And you don't use a cell phone? Send e-mails rather than postage stamp letters? Do you heat your home with natural gas (now cheaper than a few years back)?

When you take 100 pix of your kids wih a digital--how much did that cost? And then send to mother, online?

Are you able to drive a higher mpg car than ever before? Buy more housing than ever before?

Office rents in downtown Los Angeles for class A today are about where they were--in the 1980s. Under $3 a sf per month. If you want to perfectly reasonable space, you can space in the Petroleum Building (a nice older building) for $1.65 a sf. Downtown LA has undergone a boom in recent decades, and is actually a nicer place than in the 1980s. Far nicer.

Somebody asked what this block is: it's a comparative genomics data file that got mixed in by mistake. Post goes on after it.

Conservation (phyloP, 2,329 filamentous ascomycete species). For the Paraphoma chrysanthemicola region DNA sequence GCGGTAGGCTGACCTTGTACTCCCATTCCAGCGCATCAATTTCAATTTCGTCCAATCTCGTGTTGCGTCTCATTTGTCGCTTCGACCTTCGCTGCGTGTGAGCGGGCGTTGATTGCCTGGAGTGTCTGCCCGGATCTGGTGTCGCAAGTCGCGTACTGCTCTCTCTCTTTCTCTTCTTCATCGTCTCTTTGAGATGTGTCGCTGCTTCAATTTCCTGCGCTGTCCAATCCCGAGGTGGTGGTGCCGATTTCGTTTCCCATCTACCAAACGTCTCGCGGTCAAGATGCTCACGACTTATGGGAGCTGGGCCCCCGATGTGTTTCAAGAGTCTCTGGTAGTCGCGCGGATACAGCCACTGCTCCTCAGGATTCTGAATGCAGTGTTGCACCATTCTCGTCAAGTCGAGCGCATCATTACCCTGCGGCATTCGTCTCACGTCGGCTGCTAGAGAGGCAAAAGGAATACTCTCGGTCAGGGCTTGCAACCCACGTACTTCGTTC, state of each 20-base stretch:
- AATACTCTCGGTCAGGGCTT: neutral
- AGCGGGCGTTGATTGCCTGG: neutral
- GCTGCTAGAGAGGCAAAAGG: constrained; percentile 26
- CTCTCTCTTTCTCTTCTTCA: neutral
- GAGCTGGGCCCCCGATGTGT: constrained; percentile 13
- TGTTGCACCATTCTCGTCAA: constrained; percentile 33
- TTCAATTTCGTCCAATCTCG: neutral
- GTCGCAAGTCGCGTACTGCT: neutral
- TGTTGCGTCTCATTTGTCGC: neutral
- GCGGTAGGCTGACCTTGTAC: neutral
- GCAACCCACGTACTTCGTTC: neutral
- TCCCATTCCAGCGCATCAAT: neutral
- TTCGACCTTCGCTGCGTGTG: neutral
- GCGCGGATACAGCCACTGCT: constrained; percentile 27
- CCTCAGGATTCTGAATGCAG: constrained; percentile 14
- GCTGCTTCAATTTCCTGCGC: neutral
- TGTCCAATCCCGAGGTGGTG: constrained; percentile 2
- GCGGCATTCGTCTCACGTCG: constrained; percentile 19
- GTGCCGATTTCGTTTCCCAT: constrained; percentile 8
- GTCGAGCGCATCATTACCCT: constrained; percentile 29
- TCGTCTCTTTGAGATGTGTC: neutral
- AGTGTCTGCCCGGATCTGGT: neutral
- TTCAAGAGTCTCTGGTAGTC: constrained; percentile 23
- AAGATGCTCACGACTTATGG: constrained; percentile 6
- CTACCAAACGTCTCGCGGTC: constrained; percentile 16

How about your hi-def TV, with a million channels (and nothing to watch--that never got better).

Food is a smaller fraction of the family's budget than ever before.

I concede health care is just awful. They are talking $20k a year in L.A. to cover a family of four. Our h/c system is not working, except for the lobbyists of the h/c providors.

At 4/25/2011 1:23 PM, Blogger morganovich said...

that chart is not terribly meaningful.

whichever you think is correct, comparing pre 1992 CPI to post 1992 CPI is not valid. it's a different methodology which makes the comparison apples and oranges.

of interest, look at the chart. 1992 is a clear break point on CPI. that's when it began this downward trend.

given that any geometrically weighted series with sticky prices will do this, it's not at all surprising.

it seems to me to be an awfully large coincidence to pretend that right when we switched methodology, we also entered into a productivity miracle and perpetually low inflation...

what's healthcare as a % of US GDP? 16-17% what is it's weighting in the CPI? 4-6%?